Rustic Frangipane Rhubarb Tart

May 01, 2020

Already, the rhubarb recipes are frequent here on TSLL, but as they should be I say as it is spring-time after all, and rhubarb is scrumptious and so simple to bake for delicious treats. As well, my single rhubarb plant keeps growing and offering its seasonal goodness, and I am happy to oblige by taking stalks off its hands to enjoy. 🙂

Today’s recipe was inspired by a generous sharing of a recipe by TSLL reader Karen V.. The image shared a beautiful houndstooth design of the rhubarb, and while I have tweaked the recipe itself, the design I wanted to give a try, if nothing else to exercise my mind with the seemingly simple task of putting together this food puzzle.

Of course, no pattern is necessary to enjoy this delicious recipe, and the addition of the Turbinado sugar is a wonderful extra-something-special to not only the pastry dough itself, but to the top of the crust as well. Turbinado sugar can be found in the baking section, and currently, I have seen it still available on the shelf as it isn’t a “mandatory” sugar for baking and more likely to be in-stock, so be sure to take a look the next time you head to the grocer. You will only need to buy it once and will have it for months as you rarely use much of it with each recipe.

While I have baked many a rhubarb tart over the years (see here) combining it with strawberries, blueberries and enjoying it on its own, I have never combined it with Frangipane so was eager to give it a try. I am happy to report, I am enjoyed it immensely. The Frangipane offers the sweet contrast to the tart of the rhubarb creating the balance of flavors your palette craves. I do think you will enjoy this recipe. And do not forget to add the extra luxurious touch with the Chantilly Cream – so simple to make, and oh, so delicious.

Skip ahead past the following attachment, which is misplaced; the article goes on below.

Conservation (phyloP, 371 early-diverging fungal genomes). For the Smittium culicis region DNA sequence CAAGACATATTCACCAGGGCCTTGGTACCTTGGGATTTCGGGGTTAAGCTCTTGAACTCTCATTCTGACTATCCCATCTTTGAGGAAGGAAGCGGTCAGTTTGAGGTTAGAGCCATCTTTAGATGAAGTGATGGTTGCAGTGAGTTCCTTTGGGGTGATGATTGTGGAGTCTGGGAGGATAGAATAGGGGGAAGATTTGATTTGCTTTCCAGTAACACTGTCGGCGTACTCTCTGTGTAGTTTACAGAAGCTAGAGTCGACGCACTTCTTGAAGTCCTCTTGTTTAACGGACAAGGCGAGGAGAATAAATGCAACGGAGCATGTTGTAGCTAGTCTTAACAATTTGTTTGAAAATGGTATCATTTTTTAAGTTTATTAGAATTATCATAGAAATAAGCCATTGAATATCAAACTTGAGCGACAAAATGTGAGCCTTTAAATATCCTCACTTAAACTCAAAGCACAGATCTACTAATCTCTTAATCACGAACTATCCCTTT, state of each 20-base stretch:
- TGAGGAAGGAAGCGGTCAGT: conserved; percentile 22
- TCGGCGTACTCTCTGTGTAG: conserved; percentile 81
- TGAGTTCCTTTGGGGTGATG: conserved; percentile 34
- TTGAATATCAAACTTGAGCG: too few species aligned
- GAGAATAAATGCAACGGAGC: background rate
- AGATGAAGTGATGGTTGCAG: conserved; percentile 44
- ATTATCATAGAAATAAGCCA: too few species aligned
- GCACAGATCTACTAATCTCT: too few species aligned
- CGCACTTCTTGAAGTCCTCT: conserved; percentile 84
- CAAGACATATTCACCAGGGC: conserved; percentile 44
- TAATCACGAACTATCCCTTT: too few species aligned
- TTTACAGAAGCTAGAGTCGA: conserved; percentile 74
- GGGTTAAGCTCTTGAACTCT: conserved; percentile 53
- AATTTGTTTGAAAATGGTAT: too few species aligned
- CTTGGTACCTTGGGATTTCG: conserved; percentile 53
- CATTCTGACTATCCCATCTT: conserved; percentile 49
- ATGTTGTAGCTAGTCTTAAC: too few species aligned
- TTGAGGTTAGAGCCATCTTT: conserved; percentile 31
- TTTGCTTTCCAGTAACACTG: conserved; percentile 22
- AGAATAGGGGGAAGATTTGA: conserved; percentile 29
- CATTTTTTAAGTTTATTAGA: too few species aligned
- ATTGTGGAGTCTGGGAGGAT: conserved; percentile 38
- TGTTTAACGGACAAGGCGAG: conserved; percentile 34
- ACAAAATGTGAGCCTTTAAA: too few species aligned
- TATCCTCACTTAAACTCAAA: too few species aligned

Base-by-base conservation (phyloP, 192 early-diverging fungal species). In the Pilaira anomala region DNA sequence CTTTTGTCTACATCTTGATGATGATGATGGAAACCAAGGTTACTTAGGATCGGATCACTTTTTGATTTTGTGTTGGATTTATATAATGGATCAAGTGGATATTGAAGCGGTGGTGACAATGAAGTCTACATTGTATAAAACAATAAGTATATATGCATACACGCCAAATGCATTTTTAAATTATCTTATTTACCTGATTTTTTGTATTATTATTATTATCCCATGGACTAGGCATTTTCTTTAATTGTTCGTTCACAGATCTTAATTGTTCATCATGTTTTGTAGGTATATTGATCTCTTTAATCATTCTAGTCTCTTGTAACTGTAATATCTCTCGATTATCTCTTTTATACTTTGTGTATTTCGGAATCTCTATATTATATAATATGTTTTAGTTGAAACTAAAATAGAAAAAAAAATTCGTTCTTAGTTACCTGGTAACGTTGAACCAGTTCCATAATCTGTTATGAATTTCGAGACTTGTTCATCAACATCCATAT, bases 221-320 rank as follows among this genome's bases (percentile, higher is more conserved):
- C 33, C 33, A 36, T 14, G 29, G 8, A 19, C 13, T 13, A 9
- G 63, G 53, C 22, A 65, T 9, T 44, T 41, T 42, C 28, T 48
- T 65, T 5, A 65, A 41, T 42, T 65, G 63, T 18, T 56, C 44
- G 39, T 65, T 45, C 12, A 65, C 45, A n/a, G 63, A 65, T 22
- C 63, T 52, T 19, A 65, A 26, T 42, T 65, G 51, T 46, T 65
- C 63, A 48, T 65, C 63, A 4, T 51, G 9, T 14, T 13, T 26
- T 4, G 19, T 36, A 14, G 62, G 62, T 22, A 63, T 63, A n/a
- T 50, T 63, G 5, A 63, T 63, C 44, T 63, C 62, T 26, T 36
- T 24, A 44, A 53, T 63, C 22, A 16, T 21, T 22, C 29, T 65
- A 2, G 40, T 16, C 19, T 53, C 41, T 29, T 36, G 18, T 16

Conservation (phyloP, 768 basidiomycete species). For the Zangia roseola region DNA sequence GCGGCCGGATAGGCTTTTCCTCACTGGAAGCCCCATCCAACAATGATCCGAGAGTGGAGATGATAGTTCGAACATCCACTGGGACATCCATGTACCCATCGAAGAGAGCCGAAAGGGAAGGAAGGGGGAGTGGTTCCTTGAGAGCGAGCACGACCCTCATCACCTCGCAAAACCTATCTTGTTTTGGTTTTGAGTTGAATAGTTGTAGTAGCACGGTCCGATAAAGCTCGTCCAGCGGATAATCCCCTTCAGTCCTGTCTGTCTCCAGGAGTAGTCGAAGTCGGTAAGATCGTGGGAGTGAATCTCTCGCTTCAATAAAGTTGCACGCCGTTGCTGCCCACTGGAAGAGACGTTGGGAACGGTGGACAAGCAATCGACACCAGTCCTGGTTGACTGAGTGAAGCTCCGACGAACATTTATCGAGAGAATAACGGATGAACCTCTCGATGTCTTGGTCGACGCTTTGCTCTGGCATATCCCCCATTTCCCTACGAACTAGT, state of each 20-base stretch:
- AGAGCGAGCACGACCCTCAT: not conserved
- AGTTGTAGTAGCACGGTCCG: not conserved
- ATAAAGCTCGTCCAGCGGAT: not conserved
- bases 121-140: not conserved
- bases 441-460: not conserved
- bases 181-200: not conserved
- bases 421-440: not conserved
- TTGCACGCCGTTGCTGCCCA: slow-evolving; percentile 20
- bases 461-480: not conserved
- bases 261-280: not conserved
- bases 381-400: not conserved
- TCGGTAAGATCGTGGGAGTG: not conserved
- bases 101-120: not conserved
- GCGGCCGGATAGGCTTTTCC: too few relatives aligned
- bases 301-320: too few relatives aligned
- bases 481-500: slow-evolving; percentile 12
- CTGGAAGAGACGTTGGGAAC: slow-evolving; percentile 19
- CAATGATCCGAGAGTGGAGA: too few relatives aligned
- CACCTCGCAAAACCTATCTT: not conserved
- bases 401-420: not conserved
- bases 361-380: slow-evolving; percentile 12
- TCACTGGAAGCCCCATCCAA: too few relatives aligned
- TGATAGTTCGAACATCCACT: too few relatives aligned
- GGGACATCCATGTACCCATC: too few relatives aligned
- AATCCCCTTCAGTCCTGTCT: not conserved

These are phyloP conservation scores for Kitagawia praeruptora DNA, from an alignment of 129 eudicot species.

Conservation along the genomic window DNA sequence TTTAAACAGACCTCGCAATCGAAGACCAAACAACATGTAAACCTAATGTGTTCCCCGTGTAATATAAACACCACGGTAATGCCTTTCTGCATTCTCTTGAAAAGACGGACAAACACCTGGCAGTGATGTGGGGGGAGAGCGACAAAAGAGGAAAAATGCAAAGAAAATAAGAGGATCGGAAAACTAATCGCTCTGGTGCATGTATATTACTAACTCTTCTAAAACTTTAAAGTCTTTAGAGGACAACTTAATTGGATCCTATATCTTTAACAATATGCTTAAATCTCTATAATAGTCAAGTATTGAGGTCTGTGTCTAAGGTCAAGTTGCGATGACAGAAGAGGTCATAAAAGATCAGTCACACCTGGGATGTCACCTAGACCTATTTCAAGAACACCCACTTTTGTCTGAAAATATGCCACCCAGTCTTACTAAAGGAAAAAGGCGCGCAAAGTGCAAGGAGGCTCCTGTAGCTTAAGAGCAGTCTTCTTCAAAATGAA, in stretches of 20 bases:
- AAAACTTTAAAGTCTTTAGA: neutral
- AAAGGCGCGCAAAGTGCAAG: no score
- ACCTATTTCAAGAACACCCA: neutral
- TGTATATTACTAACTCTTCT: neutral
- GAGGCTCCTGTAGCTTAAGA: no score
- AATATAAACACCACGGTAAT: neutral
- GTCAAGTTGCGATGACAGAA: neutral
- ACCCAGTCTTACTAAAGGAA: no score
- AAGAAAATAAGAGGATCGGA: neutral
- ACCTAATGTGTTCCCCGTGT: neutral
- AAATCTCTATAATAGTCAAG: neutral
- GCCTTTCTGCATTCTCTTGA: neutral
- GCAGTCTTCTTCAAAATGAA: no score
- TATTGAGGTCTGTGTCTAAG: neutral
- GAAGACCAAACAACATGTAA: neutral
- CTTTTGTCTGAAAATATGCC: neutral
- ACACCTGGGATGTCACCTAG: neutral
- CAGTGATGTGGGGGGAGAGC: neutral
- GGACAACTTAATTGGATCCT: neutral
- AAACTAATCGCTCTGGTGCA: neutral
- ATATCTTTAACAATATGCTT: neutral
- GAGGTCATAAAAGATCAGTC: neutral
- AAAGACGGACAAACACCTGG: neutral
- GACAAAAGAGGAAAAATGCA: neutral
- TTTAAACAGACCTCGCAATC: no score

Rustic Frangipane Rhubarb Tart

Simply LuxuriousSimply Luxurious
Prep Time 30 mins
Cook Time 40 mins
Total Time 1 hr 10 mins
Servings 4 people

Ingredients
  

Pastry

  • 1 1/2 cups all-purpose flour
  • 1 tablespoon granulated sugar
  • 1 teaspoon fleur de sel
  • 6 tablespoons unsalted butter best quality you can find
  • 1 beaten egg
  • 2-4 tablespoons cold water
  • 1 teaspoon turbinado sugar

Frangipane

  • 1/2 cup almond flour
  • 1/3 cup sugar
  • 2 tablespoons unsalted butter
  • 1/2 teaspoon salt
  • 1 large egg
  • 1/2 seed pod vanilla bean scraped

Rhubarb Filling

  • 3-4 fresh stalks rhubarb remember to go to the base of the stalk, twist and pull in order to not wound the plant and allow the plant to regenerate for more delicious stalks!
  • 1/8-1/4 cup granulated sugar
  • 1 teaspoon fleur de sel

Finishing

  • 1 beaten egg
  • 1-2 tablespoons turbinado sugar

Chantilly Cream

  • 1/4 cup heavy whipping cream
  • 1 teaspoon vanilla extract
  • 1 teaspoon granulated sugar

Instructions
 

Pastry

  • In a food processor or by hand, in a mixing bowl, combine the ingredients for the dough, all except the water and egg. Mix until pea-size dough balls form. Then gradually add the beaten egg (you may not need all of the egg, or you may only need the egg and not the water). The goal is to have the dough just begin to come together. Then stop mixing and form into a ball and flatten gently into a thick disk. Wrap in plastic wrap and place in the refrigerator to chill while you make the filling for the tart.